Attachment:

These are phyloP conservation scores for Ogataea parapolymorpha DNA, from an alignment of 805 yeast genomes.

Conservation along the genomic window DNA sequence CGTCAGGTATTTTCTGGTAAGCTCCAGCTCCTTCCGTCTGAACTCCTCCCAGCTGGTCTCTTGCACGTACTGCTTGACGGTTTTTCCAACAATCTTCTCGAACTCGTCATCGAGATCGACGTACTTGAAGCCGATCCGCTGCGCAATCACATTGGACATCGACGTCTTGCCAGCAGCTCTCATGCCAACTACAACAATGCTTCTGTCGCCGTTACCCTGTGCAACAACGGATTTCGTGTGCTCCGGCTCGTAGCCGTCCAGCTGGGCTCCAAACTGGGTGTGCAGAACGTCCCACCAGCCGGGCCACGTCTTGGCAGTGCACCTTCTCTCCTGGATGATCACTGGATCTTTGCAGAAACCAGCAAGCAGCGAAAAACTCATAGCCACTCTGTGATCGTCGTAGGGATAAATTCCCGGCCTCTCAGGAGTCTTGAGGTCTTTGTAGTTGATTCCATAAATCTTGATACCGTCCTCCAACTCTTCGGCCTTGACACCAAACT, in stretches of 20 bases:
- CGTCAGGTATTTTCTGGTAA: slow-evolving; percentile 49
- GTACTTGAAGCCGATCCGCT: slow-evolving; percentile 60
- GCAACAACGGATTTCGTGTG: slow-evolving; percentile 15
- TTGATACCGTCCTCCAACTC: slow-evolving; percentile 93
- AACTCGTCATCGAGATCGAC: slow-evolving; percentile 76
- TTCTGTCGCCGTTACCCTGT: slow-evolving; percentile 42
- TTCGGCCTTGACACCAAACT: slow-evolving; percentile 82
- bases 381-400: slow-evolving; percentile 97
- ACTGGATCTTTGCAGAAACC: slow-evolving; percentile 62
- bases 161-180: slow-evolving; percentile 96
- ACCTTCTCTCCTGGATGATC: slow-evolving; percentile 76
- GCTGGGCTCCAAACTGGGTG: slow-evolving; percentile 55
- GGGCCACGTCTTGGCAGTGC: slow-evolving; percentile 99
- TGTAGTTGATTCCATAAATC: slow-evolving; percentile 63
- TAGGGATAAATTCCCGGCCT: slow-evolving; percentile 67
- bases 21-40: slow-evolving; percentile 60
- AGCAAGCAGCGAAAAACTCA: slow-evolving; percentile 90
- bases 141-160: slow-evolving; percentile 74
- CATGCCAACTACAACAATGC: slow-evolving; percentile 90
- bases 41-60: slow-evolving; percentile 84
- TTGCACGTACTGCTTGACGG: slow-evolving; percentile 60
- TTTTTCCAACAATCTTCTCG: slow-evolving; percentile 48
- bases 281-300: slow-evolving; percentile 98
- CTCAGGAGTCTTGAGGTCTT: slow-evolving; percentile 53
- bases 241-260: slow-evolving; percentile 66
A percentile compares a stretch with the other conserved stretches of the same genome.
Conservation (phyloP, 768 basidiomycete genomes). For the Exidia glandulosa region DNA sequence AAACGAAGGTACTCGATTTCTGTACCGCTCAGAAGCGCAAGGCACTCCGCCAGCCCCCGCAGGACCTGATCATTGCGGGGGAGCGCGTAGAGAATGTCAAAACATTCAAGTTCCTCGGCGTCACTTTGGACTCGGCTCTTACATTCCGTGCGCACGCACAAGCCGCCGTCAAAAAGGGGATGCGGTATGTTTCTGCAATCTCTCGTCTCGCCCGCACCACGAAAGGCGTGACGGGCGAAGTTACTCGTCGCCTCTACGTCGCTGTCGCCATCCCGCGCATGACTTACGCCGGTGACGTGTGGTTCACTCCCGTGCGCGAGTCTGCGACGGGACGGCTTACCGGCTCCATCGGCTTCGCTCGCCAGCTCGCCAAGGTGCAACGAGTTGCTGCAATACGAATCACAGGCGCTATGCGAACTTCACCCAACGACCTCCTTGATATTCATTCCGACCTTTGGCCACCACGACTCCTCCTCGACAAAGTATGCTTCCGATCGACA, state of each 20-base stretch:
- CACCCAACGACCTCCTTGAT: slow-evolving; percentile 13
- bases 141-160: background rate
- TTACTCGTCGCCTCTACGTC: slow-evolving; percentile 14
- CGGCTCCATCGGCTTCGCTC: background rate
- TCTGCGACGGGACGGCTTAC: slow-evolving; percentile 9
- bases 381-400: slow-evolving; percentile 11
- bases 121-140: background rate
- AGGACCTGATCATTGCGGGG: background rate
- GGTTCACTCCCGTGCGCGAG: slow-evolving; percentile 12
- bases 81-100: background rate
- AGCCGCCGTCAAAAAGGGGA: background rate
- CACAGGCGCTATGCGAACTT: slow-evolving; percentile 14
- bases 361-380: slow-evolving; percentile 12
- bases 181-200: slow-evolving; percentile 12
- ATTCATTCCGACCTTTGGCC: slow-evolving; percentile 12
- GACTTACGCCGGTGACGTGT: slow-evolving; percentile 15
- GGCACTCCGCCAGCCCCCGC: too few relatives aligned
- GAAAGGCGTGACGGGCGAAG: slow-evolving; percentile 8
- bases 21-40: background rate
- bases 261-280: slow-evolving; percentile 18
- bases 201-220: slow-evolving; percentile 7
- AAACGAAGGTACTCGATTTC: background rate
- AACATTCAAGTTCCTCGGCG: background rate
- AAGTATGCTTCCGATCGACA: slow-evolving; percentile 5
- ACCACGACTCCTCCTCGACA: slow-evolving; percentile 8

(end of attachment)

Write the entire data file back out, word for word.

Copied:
These are phyloP conservation scores for Ogataea parapolymorpha DNA, from an alignment of 805 yeast genomes.

Conservation along the genomic window DNA sequence CGTCAGGTATTTTCTGGTAAGCTCCAGCTCCTTCCGTCTGAACTCCTCCCAGCTGGTCTCTTGCACGTACTGCTTGACGGTTTTTCCAACAATCTTCTCGAACTCGTCATCGAGATCGACGTACTTGAAGCCGATCCGCTGCGCAATCACATTGGACATCGACGTCTTGCCAGCAGCTCTCATGCCAACTACAACAATGCTTCTGTCGCCGTTACCCTGTGCAACAACGGATTTCGTGTGCTCCGGCTCGTAGCCGTCCAGCTGGGCTCCAAACTGGGTGTGCAGAACGTCCCACCAGCCGGGCCACGTCTTGGCAGTGCACCTTCTCTCCTGGATGATCACTGGATCTTTGCAGAAACCAGCAAGCAGCGAAAAACTCATAGCCACTCTGTGATCGTCGTAGGGATAAATTCCCGGCCTCTCAGGAGTCTTGAGGTCTTTGTAGTTGATTCCATAAATCTTGATACCGTCCTCCAACTCTTCGGCCTTGACACCAAACT, in stretches of 20 bases:
- CGTCAGGTATTTTCTGGTAA: slow-evolving; percentile 49
- GTACTTGAAGCCGATCCGCT: slow-evolving; percentile 60
- GCAACAACGGATTTCGTGTG: slow-evolving; percentile 15
- TTGATACCGTCCTCCAACTC: slow-evolving; percentile 93
- AACTCGTCATCGAGATCGAC: slow-evolving; percentile 76
- TTCTGTCGCCGTTACCCTGT: slow-evolving; percentile 42
- TTCGGCCTTGACACCAAACT: slow-evolving; percentile 82
- bases 381-400: slow-evolving; percentile 97
- ACTGGATCTTTGCAGAAACC: slow-evolving; percentile 62
- bases 161-180: slow-evolving; percentile 96
- ACCTTCTCTCCTGGATGATC: slow-evolving; percentile 76
- GCTGGGCTCCAAACTGGGTG: slow-evolving; percentile 55
- GGGCCACGTCTTGGCAGTGC: slow-evolving; percentile 99
- TGTAGTTGATTCCATAAATC: slow-evolving; percentile 63
- TAGGGATAAATTCCCGGCCT: slow-evolving; percentile 67
- bases 21-40: slow-evolving; percentile 60
- AGCAAGCAGCGAAAAACTCA: slow-evolving; percentile 90
- bases 141-160: slow-evolving; percentile 74
- CATGCCAACTACAACAATGC: slow-evolving; percentile 90
- bases 41-60: slow-evolving; percentile 84
- TTGCACGTACTGCTTGACGG: slow-evolving; percentile 60
- TTTTTCCAACAATCTTCTCG: slow-evolving; percentile 48
- bases 281-300: slow-evolving; percentile 98
- CTCAGGAGTCTTGAGGTCTT: slow-evolving; percentile 53
- bases 241-260: slow-evolving; percentile 66
A percentile compares a stretch with the other conserved stretches of the same genome.
Conservation (phyloP, 768 basidiomycete genomes). For the Exidia glandulosa region DNA sequence AAACGAAGGTACTCGATTTCTGTACCGCTCAGAAGCGCAAGGCACTCCGCCAGCCCCCGCAGGACCTGATCATTGCGGGGGAGCGCGTAGAGAATGTCAAAACATTCAAGTTCCTCGGCGTCACTTTGGACTCGGCTCTTACATTCCGTGCGCACGCACAAGCCGCCGTCAAAAAGGGGATGCGGTATGTTTCTGCAATCTCTCGTCTCGCCCGCACCACGAAAGGCGTGACGGGCGAAGTTACTCGTCGCCTCTACGTCGCTGTCGCCATCCCGCGCATGACTTACGCCGGTGACGTGTGGTTCACTCCCGTGCGCGAGTCTGCGACGGGACGGCTTACCGGCTCCATCGGCTTCGCTCGCCAGCTCGCCAAGGTGCAACGAGTTGCTGCAATACGAATCACAGGCGCTATGCGAACTTCACCCAACGACCTCCTTGATATTCATTCCGACCTTTGGCCACCACGACTCCTCCTCGACAAAGTATGCTTCCGATCGACA, state of each 20-base stretch:
- CACCCAACGACCTCCTTGAT: slow-evolving; percentile 13
- bases 141-160: background rate
- TTACTCGTCGCCTCTACGTC: slow-evolving; percentile 14
- CGGCTCCATCGGCTTCGCTC: background rate
- TCTGCGACGGGACGGCTTAC: slow-evolving; percentile 9
- bases 381-400: slow-evolving; percentile 11
- bases 121-140: background rate
- AGGACCTGATCATTGCGGGG: background rate
- GGTTCACTCCCGTGCGCGAG: slow-evolving; percentile 12
- bases 81-100: background rate
- AGCCGCCGTCAAAAAGGGGA: background rate
- CACAGGCGCTATGCGAACTT: slow-evolving; percentile 14
- bases 361-380: slow-evolving; percentile 12
- bases 181-200: slow-evolving; percentile 12
- ATTCATTCCGACCTTTGGCC: slow-evolving; percentile 12
- GACTTACGCCGGTGACGTGT: slow-evolving; percentile 15
- GGCACTCCGCCAGCCCCCGC: too few relatives aligned
- GAAAGGCGTGACGGGCGAAG: slow-evolving; percentile 8
- bases 21-40: background rate
- bases 261-280: slow-evolving; percentile 18
- bases 201-220: slow-evolving; percentile 7
- AAACGAAGGTACTCGATTTC: background rate
- AACATTCAAGTTCCTCGGCG: background rate
- AAGTATGCTTCCGATCGACA: slow-evolving; percentile 5
- ACCACGACTCCTCCTCGACA: slow-evolving; percentile 8